Article by:

Al Levy

Presidential Dollar Errors

Have you ever wondered how our ancestors felt when they heard gold was discovered? Or what it was like searching or digging for that “Mother Load”? I believe the people of Florida experienced this on Feb. 15th when the United States Mint released the first of the new Presidential dollar series. These Washington dollar coins were immediately scrutinized by the error/variety collectors who search for the slightest die variance.

The no edged lettered dollar was immediately discovered by a lucky collector in Florida. He brought this to the attention of the local media creating a mini “Gold Rush”. An article went on to explain that these $1,000 boxes contained new error coins. They even noted that CWI #103 INSPECTED BY number with “not to be released” until Feb 15, 2007 held the new varieties. Bank tellers in Florida started searching through rolls and found thousands of these errors.

One of the first “smooth edge” dollars found its way on eBay and immediately sold for $612.00. The 2nd one closed for a mere $369.00. As more of these errors were listed the prices dropped. Individual coins were averaging $75. Groups of 10 or more were going for approximately $600. Then, the story broke across the nation on 03/07, enhancing the “Gold Fever”. These errors were now being auctioned on the internet averaging $850 each.

The Mint’s news release stated that the coins edge lettering was being added after the coins were initially struck. The article stated how the edge lettering was added regardless of the position of the President’s bust. Collectors ignored this and created a new selling frenzy referred to as the “upside down lettered edge.” This new variety was listed on the Internet commanding record prices of $75 plus for each coin. Insanity prevailed as sellers gained a small fortune while buyers failed to read the full story to get the facts.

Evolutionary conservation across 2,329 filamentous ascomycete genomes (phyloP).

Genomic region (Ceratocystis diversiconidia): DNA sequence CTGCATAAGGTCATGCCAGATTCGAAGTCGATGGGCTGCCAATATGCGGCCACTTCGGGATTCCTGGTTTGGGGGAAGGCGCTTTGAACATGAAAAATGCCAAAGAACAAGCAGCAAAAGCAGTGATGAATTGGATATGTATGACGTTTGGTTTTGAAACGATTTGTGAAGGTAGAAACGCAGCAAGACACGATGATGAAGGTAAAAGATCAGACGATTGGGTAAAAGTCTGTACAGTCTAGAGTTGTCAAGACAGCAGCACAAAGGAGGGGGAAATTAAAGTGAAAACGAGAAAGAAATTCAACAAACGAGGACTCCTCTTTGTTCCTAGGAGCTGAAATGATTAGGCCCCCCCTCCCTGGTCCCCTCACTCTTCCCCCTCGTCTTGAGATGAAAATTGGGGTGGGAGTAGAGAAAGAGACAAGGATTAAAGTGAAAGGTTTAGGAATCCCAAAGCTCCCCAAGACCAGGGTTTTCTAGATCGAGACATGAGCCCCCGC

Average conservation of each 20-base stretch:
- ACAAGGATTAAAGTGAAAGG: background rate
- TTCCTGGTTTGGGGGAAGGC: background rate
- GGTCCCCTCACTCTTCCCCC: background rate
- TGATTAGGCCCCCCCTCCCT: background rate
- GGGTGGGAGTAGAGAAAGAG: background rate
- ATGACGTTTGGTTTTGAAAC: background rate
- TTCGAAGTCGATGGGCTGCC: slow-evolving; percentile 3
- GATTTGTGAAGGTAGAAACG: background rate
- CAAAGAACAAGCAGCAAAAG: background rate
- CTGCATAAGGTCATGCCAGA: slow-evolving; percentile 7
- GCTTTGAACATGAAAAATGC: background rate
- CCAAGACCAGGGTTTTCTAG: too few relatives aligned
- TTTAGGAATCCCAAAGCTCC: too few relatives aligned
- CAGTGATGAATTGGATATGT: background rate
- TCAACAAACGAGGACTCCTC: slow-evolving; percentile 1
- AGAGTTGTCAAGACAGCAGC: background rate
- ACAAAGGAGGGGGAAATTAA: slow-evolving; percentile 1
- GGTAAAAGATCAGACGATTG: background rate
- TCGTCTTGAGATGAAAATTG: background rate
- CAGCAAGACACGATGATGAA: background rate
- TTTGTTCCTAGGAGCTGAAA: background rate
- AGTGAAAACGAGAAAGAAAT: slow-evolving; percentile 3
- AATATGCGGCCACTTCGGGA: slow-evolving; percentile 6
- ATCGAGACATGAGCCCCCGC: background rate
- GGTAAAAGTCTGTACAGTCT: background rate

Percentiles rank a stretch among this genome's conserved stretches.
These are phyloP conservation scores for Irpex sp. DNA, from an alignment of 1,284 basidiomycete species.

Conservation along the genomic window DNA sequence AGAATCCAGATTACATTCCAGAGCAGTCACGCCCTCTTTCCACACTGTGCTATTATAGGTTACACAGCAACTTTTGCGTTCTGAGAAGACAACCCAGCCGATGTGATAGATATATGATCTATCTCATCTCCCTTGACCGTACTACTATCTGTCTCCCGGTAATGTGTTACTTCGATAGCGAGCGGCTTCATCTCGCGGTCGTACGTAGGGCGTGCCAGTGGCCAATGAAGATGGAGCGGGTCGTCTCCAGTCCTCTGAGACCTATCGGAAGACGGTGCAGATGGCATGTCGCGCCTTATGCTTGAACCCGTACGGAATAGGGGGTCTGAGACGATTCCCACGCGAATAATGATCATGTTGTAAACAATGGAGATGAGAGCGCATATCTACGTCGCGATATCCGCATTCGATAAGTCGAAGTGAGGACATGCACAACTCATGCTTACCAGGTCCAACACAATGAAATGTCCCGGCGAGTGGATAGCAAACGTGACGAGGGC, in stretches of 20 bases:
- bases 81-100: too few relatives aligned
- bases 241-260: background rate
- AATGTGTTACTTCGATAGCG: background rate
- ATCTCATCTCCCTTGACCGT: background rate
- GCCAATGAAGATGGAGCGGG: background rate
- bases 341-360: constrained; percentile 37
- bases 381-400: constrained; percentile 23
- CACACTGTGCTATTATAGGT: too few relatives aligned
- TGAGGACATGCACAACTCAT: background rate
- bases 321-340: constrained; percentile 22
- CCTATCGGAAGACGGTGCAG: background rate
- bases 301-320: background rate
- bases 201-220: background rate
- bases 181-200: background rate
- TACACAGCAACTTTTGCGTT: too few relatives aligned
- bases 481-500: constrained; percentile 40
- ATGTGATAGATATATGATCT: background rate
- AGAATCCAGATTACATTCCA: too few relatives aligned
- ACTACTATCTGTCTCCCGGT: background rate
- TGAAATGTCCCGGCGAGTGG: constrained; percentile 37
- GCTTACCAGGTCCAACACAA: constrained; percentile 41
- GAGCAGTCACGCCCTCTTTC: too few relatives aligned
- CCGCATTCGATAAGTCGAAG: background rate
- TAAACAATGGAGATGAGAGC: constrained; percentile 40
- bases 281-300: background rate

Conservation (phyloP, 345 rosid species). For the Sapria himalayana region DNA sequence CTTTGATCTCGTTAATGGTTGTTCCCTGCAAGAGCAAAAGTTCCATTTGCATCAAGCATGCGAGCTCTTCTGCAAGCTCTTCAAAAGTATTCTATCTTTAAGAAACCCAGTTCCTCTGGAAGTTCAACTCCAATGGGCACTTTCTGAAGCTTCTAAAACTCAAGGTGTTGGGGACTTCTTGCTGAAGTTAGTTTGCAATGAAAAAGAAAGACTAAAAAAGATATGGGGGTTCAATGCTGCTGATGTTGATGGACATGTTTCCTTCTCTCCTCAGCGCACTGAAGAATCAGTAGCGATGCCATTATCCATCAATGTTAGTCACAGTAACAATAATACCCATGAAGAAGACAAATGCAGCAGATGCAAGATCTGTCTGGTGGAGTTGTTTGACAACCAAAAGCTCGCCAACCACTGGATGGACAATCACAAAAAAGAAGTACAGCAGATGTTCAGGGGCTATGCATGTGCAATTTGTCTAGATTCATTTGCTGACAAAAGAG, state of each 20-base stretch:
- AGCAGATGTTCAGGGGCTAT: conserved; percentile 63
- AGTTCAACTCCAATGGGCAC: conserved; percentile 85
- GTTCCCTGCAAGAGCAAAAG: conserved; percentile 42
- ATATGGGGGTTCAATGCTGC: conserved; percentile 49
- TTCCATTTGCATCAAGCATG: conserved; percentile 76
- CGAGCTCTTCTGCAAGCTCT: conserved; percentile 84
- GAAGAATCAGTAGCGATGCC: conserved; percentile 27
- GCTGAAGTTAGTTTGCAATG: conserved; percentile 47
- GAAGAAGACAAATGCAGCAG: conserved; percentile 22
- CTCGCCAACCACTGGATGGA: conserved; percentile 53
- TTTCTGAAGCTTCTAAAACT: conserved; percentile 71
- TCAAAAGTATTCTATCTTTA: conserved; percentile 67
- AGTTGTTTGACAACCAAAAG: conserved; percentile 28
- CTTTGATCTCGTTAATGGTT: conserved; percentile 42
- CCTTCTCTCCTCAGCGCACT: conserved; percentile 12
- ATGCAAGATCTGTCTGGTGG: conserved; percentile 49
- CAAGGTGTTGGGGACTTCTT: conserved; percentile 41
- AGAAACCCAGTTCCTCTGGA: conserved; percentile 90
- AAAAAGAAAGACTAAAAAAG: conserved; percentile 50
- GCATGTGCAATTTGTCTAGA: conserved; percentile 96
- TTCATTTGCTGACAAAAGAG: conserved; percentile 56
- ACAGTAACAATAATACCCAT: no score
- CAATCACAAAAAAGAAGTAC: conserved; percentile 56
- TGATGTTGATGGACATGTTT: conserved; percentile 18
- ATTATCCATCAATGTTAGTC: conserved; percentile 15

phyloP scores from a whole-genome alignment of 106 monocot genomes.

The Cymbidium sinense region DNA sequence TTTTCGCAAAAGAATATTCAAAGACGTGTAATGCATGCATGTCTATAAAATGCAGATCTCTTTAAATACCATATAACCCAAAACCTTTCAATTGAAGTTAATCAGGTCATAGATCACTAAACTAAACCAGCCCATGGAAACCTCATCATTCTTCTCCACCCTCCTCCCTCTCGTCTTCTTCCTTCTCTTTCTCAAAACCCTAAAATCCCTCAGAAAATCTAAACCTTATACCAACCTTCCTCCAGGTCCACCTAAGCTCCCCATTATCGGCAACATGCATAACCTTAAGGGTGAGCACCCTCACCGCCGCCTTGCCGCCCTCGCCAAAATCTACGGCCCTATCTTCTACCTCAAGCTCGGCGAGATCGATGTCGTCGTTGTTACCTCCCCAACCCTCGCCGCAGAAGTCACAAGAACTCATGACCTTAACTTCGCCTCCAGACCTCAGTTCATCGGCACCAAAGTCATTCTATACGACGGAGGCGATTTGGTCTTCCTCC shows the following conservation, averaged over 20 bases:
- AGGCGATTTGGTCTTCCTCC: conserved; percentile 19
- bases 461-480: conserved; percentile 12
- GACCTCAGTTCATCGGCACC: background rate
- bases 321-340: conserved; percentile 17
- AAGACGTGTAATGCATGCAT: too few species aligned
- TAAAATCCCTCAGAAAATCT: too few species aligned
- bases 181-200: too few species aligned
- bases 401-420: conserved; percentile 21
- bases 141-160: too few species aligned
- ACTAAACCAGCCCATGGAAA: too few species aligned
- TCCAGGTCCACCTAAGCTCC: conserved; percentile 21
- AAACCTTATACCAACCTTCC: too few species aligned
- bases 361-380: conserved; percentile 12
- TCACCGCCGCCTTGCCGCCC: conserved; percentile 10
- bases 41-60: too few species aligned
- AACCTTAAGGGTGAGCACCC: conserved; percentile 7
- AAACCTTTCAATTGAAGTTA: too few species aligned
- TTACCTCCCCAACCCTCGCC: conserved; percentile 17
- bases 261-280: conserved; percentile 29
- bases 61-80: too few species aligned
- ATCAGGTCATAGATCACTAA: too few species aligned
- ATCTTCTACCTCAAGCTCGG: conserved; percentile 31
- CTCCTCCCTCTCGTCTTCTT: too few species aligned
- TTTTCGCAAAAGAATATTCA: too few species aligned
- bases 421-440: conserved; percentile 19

Speculation ran rampant in the Internet chat rooms. Claims were being made that someone in the Mint (who was an atheist) created these new “godless” dollars intentionally. Others said our founding fathers were spinning in their graves for taking the words “In God We Trust” off government issued coins. The fact is, the first coin the have “In God We Trust” was the 1864 Two Cent piece.

The error section of eBay normally lists twelve pages of new items on the weekends and five pages during the week. Suddenly, forty five pages were being added daily. Most of which were listing the new dollars. Ebay even added a new section under dollars: “Presidential (2007-Now),” and record prices were being generated.

An amazing money grabbing venture was the listings for Presidential blank planchets. These are the same blanks used for the Sacagawea dollars. The first blank listed on eBay as a Washington Dollar error closed for $1,000. These type II blanks have been retailing since the Sacagawea dollar was first released in 2000 and are currently retailing between $75 to $100. At this time, there is no way to tell the difference between the Sacagawea or Presidential dollar blank. The grading services are expected to list these as simply Maganese blank planchet dollars. Both blanks weigh in at 8.1 grams (+ or - a tolerance factor) and are made of the same material and size. No mention of which dollar type can be identified correctly on the slab, so these coins are being over sold.